This morning we saw over 100 Senior HR professionals and business leaders gather at our yearly legal update, held at AFC Bournemouth from Paul Burton at Frettens Solicitors who gave an overview of the legalities of both new and current employment law legislation.
Paul Burton is an Employment Solicitor and Associate at Frettens Solicitors. He specialises in both contentious and non-contentious matters, including unfair dismissal, discrimination, TUPE, contracts and policies. Representing both companies and employees he is recommended in this year’s Legal 500 and Chambers & Partners, independent legal directories and also a member of the Employment Lawyers Association.
Thank you to everyone who attended the event this morning and thank you to Paul Burton for bringing us all up to date with the changes coming into effect in the following months that could cause a considerable impact for businesses in a number of HR areas. Here’s an overview of some of the 2016 dates that employers should be aware of:
From 11th January 2016 new regulations were applied aimed at giving employees power to make a complaint to an employment tribunal where they have been dismissed or disadvantaged following a breach of an exclusivity clause in zero-hour contracts. It is a legal offence to prevent staff on zero-hour contracts from seeking other employment and you could face legal penalties under a provision in the Small Business, Enterprise and Employment Act. However, the new regulation will make it easier for employees who have been offered a contract with an exclusivity clause to claim compensation. Employers must actively monitor their need for zero-hour contracts and consider whether it would be more efficient to recruit staff on temporary contracts.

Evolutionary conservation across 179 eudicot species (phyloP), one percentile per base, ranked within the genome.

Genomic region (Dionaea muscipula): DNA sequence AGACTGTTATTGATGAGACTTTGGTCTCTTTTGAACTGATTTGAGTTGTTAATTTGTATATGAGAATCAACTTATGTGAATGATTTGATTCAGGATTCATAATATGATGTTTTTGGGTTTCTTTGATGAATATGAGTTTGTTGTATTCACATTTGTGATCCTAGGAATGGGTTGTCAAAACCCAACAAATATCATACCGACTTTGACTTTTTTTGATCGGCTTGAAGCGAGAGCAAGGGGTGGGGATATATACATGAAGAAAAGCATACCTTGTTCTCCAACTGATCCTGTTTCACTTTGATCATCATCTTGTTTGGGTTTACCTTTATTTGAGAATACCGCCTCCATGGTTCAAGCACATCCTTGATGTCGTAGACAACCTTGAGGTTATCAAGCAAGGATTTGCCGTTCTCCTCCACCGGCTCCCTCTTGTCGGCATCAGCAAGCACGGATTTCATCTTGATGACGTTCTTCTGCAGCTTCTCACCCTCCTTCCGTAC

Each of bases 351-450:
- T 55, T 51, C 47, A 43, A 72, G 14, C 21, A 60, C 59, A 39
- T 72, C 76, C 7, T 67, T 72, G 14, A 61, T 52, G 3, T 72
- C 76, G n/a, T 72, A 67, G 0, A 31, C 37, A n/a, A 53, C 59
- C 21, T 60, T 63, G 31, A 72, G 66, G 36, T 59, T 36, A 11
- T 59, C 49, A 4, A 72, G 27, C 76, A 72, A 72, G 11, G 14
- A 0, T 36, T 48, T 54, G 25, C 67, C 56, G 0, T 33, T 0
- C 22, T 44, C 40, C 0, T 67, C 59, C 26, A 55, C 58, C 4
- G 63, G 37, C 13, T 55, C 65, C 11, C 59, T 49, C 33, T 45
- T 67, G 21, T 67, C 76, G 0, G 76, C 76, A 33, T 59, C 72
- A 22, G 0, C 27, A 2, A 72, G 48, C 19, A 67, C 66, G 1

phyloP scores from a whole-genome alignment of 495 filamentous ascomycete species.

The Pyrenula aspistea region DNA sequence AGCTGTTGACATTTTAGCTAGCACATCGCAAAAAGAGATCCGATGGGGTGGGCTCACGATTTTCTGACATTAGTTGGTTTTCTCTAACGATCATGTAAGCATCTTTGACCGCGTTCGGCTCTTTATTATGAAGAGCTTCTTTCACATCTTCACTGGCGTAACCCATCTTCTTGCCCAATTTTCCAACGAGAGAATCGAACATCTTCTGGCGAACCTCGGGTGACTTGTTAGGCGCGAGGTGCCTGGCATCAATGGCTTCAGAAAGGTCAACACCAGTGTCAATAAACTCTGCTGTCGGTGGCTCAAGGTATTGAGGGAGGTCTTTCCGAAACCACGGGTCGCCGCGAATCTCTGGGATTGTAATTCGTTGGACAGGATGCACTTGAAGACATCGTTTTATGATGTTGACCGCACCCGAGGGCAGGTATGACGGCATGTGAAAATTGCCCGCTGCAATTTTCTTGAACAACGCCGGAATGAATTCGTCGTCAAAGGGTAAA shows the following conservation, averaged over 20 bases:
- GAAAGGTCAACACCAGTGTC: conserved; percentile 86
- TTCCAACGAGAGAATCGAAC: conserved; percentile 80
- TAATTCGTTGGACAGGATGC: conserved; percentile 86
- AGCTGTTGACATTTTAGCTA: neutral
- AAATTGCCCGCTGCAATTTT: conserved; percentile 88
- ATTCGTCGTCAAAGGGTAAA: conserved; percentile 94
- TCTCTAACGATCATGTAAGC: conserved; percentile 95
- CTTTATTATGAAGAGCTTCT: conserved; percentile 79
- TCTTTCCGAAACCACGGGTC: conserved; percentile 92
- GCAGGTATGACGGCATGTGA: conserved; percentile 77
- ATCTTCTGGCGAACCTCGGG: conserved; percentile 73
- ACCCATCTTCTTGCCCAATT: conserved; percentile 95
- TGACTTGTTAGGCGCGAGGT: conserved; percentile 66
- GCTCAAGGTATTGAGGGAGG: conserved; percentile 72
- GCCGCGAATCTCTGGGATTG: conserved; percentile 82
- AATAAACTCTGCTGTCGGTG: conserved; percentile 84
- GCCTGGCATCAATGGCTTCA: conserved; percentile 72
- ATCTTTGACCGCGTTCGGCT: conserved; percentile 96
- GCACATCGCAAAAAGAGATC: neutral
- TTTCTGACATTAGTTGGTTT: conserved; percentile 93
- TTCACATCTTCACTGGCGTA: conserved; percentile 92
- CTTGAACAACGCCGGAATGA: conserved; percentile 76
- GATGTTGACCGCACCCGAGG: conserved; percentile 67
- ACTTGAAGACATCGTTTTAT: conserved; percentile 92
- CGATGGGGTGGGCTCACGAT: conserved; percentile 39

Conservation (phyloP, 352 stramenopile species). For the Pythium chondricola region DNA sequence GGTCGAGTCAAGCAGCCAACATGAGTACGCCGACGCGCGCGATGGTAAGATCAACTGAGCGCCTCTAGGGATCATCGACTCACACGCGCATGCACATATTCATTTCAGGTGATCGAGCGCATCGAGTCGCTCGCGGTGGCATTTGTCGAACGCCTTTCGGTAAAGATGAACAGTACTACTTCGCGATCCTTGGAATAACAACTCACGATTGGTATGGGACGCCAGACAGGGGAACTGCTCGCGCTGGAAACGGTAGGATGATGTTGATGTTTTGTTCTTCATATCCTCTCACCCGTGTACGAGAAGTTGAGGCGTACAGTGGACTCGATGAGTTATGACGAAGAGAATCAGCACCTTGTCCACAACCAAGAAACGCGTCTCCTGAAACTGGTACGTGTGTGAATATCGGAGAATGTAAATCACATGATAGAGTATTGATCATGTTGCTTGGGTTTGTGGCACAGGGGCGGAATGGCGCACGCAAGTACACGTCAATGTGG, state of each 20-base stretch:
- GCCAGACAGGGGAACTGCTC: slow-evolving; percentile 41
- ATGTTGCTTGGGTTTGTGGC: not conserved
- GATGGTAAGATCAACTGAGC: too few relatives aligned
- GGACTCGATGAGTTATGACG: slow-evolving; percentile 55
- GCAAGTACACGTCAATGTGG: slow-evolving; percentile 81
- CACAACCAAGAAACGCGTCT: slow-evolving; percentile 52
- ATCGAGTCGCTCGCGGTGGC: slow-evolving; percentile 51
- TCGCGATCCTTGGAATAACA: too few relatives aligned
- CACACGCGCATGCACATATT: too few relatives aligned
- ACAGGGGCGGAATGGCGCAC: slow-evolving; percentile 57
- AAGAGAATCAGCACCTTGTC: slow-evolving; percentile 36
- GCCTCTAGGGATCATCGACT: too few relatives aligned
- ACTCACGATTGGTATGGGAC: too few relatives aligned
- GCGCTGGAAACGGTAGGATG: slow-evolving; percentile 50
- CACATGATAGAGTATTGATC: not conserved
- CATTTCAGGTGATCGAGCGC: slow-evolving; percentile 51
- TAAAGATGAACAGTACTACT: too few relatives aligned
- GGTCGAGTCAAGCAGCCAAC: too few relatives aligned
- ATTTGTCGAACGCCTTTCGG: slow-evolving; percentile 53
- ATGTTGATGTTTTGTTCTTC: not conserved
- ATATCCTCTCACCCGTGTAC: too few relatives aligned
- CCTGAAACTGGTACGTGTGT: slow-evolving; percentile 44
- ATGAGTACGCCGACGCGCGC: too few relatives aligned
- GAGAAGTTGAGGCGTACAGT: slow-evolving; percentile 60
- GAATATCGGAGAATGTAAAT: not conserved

From 26th March 2016 it may become compulsory for organisations with 250 or more employees to announce information about the difference in pay between men and women, including details of the gap in bonus payments. However, employers are expected to be given further details and particulars before the reporting requirements will be enforced.
On 1st April 2016 the introduction of the National Living Wage will mean that employers will need to pay their staff over the age of 25 a minimum rate of £7.20. This is a significant change to minimum pay levels and will make a substantial difference for the lowest-paid workers. With the financial penalties in place for failure to pay workers the national minimum having doubled it’s one you can’t afford to ignore. Start to consider how you are going to implement this across your business now.